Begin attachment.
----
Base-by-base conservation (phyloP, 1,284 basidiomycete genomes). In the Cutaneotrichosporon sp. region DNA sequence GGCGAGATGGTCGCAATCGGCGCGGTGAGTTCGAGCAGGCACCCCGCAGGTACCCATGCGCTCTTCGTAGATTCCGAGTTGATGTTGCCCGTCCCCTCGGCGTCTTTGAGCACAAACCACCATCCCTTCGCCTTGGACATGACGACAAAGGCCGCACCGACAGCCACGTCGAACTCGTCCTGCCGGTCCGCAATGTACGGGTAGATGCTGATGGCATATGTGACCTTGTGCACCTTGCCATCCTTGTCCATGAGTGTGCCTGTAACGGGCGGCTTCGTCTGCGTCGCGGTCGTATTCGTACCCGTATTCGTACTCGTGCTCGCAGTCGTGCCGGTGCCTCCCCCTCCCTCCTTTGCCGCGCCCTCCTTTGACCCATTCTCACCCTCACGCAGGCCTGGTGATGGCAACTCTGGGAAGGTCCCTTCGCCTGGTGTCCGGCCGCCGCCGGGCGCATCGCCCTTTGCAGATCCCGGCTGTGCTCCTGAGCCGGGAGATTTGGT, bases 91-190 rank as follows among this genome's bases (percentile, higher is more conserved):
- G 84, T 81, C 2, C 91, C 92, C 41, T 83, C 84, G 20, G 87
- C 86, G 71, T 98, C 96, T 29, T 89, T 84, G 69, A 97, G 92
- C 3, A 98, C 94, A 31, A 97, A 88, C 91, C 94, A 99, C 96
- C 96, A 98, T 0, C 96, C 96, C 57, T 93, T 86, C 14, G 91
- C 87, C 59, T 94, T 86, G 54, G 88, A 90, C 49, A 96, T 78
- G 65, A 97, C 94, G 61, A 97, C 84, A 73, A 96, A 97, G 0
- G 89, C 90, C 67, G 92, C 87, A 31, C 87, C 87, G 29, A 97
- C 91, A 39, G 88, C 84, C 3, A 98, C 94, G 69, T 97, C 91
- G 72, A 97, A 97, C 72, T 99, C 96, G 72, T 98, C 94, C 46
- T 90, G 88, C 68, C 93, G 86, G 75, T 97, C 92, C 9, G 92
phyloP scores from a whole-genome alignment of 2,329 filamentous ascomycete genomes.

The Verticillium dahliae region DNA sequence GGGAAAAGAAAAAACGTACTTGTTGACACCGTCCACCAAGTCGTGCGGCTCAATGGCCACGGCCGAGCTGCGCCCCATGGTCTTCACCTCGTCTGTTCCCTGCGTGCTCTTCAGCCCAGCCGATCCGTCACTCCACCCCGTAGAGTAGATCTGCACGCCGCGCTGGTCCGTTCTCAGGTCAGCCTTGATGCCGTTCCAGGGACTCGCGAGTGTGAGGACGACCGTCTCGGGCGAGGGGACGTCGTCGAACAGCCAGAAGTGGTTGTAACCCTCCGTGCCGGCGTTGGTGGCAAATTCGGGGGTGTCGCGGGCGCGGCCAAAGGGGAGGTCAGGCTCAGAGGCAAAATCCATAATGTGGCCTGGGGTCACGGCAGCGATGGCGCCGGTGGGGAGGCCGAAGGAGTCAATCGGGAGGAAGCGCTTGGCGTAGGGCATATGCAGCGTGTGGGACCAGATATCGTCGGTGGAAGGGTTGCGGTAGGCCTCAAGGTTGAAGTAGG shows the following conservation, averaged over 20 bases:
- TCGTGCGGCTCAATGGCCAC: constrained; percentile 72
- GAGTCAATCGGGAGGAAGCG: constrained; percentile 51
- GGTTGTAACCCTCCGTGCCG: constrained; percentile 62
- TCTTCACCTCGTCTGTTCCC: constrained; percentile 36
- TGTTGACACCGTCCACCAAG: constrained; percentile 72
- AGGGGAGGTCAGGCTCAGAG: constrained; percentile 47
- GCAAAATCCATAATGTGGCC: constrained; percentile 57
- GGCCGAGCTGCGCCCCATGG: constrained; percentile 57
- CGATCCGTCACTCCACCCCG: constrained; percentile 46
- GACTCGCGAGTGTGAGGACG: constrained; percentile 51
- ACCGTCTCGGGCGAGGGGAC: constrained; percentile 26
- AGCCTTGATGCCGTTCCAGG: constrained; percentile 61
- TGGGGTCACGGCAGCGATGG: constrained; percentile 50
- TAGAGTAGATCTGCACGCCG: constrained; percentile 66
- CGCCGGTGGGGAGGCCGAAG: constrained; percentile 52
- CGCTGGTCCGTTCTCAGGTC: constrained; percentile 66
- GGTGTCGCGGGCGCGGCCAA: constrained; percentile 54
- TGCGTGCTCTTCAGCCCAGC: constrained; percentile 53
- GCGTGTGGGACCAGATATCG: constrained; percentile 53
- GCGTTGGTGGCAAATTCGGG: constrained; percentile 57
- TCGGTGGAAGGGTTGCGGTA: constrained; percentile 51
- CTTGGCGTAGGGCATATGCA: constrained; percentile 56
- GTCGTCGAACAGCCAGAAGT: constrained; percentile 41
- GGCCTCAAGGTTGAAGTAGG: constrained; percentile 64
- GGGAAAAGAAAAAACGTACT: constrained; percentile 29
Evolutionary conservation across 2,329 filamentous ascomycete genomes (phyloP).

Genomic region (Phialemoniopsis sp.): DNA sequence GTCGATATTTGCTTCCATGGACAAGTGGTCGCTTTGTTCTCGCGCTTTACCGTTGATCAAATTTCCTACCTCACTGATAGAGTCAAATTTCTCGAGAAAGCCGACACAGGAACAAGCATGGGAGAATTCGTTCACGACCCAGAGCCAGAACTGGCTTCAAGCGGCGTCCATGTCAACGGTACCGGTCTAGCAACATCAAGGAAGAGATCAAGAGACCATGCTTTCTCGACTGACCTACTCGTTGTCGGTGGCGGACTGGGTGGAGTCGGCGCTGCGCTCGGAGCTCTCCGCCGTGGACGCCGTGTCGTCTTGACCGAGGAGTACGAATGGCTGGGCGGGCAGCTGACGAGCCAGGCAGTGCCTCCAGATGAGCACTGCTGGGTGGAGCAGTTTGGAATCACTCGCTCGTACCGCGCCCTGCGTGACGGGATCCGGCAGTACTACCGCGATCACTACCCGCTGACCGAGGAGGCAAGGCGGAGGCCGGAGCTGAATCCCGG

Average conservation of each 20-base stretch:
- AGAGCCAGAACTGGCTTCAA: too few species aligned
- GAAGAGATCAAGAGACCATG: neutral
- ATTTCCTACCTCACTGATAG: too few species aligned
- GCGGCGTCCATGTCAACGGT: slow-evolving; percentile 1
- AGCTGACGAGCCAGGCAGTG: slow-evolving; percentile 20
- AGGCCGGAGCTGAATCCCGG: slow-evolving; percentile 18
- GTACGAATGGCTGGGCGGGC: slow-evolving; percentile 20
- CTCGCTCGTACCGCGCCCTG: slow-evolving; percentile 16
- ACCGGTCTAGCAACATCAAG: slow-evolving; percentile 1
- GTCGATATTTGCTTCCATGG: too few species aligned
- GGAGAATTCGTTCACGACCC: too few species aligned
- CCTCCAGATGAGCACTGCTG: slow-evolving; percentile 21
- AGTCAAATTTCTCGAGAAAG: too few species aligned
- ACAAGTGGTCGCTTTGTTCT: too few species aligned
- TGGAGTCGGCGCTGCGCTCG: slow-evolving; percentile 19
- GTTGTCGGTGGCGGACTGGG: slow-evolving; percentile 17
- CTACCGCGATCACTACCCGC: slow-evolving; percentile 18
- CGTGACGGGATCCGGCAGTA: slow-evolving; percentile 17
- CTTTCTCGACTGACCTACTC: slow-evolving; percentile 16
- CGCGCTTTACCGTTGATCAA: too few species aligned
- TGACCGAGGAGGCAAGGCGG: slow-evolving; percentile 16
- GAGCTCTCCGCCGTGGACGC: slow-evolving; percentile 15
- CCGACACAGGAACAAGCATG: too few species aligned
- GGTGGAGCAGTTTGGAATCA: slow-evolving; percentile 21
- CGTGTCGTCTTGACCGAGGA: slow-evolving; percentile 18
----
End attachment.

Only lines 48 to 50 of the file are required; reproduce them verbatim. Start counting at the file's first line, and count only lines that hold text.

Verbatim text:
- GTACGAATGGCTGGGCGGGC: slow-evolving; percentile 20
- CTCGCTCGTACCGCGCCCTG: slow-evolving; percentile 16
- ACCGGTCTAGCAACATCAAG: slow-evolving; percentile 1